If you think you’ve seen the best dance moves, then think again. Breakdancing utilizes elements of martial arts, gymnastics, and even yoga. Today, break dancers, better known as Bboys or Bgirls, have pushed the limits of the human body to the point of almost defying gravity. Straight from the underground dance scene, get ready to witness the top 25 craziest breakdance moves!
We start with the most recognizable move- the windmill. Originally borrowed from Kung fu, this move was used to spring up from the floor without using your hands. Now, the move has evolved into a continuous motion in which the dancer can perpetually rotate around his or her upper body. You can use your hands, forearms, elbows, or head to propel your momentum. The variations are endless!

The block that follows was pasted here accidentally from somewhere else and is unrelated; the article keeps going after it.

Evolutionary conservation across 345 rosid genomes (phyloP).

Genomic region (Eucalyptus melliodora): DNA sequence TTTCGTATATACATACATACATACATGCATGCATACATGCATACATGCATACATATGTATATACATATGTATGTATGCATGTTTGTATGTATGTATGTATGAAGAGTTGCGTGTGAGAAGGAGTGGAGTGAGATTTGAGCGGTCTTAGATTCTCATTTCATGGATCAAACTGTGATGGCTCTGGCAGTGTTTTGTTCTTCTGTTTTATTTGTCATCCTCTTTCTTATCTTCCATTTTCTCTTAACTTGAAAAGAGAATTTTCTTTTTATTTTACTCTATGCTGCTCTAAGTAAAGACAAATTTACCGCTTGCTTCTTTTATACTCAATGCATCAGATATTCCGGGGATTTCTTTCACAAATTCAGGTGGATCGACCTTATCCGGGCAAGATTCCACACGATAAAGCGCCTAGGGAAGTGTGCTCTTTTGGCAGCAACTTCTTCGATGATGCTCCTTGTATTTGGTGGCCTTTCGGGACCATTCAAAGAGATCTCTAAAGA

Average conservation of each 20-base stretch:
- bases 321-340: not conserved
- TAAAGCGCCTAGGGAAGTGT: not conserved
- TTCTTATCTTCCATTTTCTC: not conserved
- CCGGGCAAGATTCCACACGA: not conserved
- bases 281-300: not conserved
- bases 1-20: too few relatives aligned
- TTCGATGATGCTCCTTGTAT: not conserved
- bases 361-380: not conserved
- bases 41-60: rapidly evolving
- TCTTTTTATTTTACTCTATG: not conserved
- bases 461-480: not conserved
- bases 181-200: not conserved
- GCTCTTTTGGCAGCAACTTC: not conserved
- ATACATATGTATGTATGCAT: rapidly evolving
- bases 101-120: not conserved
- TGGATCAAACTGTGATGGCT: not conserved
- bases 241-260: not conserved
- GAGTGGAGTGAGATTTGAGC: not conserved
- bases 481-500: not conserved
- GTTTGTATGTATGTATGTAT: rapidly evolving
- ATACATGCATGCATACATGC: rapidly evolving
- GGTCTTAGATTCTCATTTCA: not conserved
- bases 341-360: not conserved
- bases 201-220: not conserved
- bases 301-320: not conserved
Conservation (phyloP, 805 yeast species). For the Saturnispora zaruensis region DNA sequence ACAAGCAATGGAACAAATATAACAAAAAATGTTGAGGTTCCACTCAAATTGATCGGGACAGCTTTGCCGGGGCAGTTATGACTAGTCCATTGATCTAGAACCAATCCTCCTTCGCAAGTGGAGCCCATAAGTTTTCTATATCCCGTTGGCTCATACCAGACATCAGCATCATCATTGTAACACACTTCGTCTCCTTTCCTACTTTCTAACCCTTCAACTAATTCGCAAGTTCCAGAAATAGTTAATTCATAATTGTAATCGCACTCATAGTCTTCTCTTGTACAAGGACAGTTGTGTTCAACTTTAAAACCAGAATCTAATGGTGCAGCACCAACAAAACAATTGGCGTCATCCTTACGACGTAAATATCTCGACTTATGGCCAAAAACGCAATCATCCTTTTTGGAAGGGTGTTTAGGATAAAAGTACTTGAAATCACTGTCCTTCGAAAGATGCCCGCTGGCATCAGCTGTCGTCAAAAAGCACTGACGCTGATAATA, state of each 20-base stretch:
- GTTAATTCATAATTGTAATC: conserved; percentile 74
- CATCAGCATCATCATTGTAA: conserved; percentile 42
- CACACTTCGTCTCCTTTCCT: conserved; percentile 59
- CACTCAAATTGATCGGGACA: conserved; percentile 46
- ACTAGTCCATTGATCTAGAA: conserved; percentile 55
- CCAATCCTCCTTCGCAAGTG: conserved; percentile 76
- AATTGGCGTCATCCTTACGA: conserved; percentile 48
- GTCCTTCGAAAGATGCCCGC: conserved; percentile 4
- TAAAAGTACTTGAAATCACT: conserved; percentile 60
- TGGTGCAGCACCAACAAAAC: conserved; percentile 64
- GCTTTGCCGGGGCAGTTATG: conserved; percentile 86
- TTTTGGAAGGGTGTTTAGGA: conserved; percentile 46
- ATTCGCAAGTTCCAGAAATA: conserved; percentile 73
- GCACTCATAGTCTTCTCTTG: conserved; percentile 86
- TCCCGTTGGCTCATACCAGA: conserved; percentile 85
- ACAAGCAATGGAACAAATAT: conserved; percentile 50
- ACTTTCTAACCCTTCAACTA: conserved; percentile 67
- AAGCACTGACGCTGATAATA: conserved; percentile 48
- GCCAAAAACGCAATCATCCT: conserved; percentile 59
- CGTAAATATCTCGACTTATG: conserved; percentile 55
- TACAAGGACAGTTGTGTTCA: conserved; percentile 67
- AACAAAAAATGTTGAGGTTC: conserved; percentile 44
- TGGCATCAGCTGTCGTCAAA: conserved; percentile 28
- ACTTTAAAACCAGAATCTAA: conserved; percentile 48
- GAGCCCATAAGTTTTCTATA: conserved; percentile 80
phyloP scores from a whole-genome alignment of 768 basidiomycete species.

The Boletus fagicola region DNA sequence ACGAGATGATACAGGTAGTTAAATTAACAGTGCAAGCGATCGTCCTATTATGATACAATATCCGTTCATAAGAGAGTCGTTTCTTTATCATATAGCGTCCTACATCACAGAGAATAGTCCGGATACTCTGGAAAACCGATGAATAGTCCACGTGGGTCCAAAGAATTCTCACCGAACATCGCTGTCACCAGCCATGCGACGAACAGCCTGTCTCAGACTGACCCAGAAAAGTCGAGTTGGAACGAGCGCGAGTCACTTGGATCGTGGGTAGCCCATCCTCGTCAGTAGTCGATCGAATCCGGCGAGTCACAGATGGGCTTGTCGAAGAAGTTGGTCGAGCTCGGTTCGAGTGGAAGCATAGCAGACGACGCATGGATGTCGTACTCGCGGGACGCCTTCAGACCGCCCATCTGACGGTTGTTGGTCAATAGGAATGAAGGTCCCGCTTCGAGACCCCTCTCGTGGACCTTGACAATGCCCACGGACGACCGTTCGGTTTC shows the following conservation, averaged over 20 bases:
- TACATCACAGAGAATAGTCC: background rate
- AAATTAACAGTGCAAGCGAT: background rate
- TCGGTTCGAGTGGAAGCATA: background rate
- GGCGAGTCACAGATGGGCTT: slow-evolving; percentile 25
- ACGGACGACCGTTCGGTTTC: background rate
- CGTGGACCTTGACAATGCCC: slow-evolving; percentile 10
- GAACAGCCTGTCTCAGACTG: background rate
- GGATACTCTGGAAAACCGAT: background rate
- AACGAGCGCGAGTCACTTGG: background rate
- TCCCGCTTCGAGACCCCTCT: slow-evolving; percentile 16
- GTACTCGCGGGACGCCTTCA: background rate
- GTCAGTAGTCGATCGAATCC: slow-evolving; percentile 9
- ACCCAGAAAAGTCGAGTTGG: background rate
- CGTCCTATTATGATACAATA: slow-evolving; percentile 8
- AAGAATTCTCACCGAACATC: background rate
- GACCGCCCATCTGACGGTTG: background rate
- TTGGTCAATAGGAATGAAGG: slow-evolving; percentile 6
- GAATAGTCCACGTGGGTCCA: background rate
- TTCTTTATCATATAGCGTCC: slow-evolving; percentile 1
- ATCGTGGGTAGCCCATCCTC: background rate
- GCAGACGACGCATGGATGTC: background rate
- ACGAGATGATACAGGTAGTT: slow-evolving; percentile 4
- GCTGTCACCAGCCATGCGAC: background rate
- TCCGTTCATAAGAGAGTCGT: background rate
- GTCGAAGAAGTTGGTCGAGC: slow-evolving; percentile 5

Warning: Do not do this move on concrete… for obvious reasons. The headspin is probably the most iconic and most unnatural move in breakdancing. Although its origins are derived from capoeira, Kid freeze has claimed to have invented the ‘continuous headspin’. Today, the move has been mastered by bboys around the world. In fact Bboy Aichi, from Japan, holds the Guiness World record for 135 rotations in 1 minute.
You’ll come to find that many bboy moves do not actually look exactly like they sound. Such is the case for the jackhammer. This move may look impossible, but it’s actually just a matter of manipulating balance. It utilizes a technique called “stabbing, in which you support your entire bodyweight by placing your elbow on the stomach at a 90 degree angle. With the proper set up and a little leg push, the jackhammer is born.